Routinely lambasted here and by many others (see related articles below) for Microsoft’s choice of brown plastic, draconian sharing limitations, a fake click wheel that’s really just a four-way button, and other flaws, Microsoft’s re-branded Toshiba Gigabeat called “Zune” has interestingly found no such reaction from Engadget.
Their opinions on the Zune are so out-of-step with the consensus of the rest of the tech media and analysts, that it really grabs your attention; especially when they keep it up for days and days in the face of Zune pans coming from all angles. When a lone media outlet gets excited by and lauds a device while many, many other media outlets are, at best, underwhelmed by the same device, it should make one wonder what the heck’s going on. Note to Engadget, if you haven’t noticed during your busy week of trying to drum up Zune anticipation from gadget geeks, nobody wants a Zune outside of the Ballmer household – and they’re all brainwashed.
On September 14th, under a headline breathlessly exclaiming “Microsoft launches the Zune!” Engadget wrote:
Microsoft is busting out the Zune today, and we’ve got the rundown… As for ballyhoo, wireless Zune-to-Zune sharing is where the real action is at, and it works pretty much like we’ve been hearing: you can share a full-length track with a friend, and they’ve got three times to listen to it over a three day period, after which they can flag the song for purchase on the Zune Marketplace — unless they’re an unlimited “Zune Pass” subscriber, of course. You can also share playlists and pictures with your buddies, along with what we suppose are “unprotected” homemade recordings… Of course, it all really comes down to matching your Zune with that snazzy new fall wardrobe of yours, and to that end the Zune comes in black, brown and white. Sadly, Microsoft still won’t spill the beans on pricing and availability (other than a vague “this holiday season”), so we’ll keep an eye out for that just like always.
Yes, it’s so sad that Microsoft won’t let us know exactly when we can get our hands on one of these Zunes and how much we can expect to pay for the privilege.
Later the same day, Engadget covered initial reactions from a group of three bloggers that Microsoft flew out to Seattle for an “all-expenses paid first-look at the new device.” All were quite positive about Zune – in stark contrast to others who presumably were not treated to Microsoft’s “all-expenses paid first-look at the new device.”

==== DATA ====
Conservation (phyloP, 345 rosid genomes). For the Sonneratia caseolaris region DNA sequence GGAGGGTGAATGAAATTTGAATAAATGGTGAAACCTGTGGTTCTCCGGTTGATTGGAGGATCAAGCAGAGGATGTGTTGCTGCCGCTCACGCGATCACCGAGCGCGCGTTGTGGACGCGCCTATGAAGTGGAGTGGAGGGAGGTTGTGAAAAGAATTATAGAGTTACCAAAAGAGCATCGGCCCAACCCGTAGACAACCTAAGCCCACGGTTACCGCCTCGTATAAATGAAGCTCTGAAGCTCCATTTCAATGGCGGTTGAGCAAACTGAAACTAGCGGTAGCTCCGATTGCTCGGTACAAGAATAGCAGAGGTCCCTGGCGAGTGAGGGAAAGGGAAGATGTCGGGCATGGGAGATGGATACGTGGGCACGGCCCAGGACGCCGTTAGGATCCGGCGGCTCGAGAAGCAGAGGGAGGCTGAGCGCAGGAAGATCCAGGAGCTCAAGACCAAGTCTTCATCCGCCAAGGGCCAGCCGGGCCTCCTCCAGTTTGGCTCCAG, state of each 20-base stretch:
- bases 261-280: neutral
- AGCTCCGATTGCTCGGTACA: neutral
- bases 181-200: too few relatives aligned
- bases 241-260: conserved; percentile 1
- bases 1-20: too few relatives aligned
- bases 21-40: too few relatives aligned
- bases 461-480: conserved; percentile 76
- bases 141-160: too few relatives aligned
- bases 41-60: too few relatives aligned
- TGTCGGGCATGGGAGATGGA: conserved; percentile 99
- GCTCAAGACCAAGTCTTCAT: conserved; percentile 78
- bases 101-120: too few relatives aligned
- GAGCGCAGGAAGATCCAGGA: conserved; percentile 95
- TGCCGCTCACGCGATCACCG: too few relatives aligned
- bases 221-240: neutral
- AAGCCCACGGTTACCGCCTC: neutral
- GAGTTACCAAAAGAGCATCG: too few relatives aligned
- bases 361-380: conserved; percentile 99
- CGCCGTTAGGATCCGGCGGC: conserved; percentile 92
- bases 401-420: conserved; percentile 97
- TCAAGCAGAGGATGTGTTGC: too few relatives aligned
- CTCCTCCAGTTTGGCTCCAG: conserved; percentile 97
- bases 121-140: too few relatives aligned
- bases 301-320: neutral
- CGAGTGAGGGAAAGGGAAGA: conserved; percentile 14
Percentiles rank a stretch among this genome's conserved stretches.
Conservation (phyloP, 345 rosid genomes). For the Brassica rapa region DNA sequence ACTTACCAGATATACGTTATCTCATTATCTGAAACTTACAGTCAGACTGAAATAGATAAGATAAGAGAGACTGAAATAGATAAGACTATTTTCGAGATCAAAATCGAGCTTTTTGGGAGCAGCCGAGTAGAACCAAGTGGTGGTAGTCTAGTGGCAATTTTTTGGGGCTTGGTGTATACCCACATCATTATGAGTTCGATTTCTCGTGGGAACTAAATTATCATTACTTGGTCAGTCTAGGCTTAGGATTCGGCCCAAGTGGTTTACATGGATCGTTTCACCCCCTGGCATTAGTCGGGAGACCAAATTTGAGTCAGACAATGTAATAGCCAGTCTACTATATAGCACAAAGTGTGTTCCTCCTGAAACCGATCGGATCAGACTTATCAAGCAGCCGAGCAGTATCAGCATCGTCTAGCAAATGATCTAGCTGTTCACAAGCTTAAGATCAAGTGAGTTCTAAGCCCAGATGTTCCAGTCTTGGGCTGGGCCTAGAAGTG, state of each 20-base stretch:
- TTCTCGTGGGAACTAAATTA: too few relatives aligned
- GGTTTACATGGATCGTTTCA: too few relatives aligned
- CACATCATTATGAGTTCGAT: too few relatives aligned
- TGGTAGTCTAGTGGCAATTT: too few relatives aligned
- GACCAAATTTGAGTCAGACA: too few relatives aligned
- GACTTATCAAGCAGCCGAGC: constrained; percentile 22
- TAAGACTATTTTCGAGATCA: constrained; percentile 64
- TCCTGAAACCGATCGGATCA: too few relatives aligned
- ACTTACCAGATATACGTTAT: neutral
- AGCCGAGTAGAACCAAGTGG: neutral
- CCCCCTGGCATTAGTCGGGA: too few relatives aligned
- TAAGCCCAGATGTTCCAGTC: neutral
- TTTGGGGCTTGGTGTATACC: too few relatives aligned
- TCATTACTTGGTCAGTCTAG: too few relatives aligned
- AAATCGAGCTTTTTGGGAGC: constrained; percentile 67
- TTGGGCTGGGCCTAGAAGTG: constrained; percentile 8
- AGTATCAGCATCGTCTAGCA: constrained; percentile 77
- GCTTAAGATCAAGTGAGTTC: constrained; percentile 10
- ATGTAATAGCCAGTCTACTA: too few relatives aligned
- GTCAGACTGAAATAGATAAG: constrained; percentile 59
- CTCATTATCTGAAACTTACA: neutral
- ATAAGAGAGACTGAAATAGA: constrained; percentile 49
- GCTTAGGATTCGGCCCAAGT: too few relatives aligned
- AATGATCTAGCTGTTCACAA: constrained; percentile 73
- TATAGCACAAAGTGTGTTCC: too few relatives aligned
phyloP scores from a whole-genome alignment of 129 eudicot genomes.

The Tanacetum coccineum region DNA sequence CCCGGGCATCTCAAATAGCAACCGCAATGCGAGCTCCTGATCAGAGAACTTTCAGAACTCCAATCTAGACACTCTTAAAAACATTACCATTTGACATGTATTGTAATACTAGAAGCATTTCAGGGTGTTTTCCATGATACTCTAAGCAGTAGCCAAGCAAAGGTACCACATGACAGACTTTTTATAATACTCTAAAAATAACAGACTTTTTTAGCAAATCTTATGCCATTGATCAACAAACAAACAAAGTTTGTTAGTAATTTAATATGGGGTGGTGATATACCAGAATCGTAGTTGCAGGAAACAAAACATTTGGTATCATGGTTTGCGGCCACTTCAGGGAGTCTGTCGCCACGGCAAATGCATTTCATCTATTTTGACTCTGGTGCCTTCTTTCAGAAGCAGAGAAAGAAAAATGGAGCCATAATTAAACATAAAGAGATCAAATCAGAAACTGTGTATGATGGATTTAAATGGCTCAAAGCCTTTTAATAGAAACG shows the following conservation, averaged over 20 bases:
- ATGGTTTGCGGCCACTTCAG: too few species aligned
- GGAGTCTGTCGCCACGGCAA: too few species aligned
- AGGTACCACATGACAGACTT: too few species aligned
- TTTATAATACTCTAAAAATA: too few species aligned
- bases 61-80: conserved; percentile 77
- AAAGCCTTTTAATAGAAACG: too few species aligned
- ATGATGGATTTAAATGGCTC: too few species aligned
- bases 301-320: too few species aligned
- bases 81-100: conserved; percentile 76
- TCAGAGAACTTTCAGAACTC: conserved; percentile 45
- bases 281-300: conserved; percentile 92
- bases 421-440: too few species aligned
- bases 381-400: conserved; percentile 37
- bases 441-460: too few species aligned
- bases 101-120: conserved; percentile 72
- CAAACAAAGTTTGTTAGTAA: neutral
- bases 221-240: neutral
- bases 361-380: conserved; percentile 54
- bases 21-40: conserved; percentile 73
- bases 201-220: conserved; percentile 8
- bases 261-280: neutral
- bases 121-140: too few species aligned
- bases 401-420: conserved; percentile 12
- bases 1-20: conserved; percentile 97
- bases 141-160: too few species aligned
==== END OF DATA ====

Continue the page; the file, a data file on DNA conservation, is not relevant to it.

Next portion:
• Glenn over at Coolfer thinks it feels a little heavy, but that the navigation is intuitive and simple. He likes the brown-colored Zune best, saying that it looks better in person than in pics (which we sure hope is the case).
• Amrit from Stereogum wishes it were thinner, but thinks the Zune’s wireless capability is “pretty hot.” He concludes that the “Zune is long on ideas, but may be short on time.”
• MOKB discovered the one confusing feature about the Zune right off the bat — the “scroll wheel” which turns out to be a directional pad, but actually liked the navigation once they got the hang of it.
See, according to Engadget’s exceeding limited and possibly tainted roundup of “The Blogsphere,” brown is cool, Zune’s limited viral DRM-wrapped Wi-Fi is pretty hot, and that fake scroll wheel – well, you’ll like it when you try it.
Also on the 14th, Engadget “interviewed” Microsoft Corporate Vice President J Allard, who Engadget referred to as “the one and only J Allard,” under a giant photo of Mr. Clean himself. I’ll leave it to you to decide if you think the “interview” is a puff piece or not. By any measure, “hard-hitting,” it ain’t.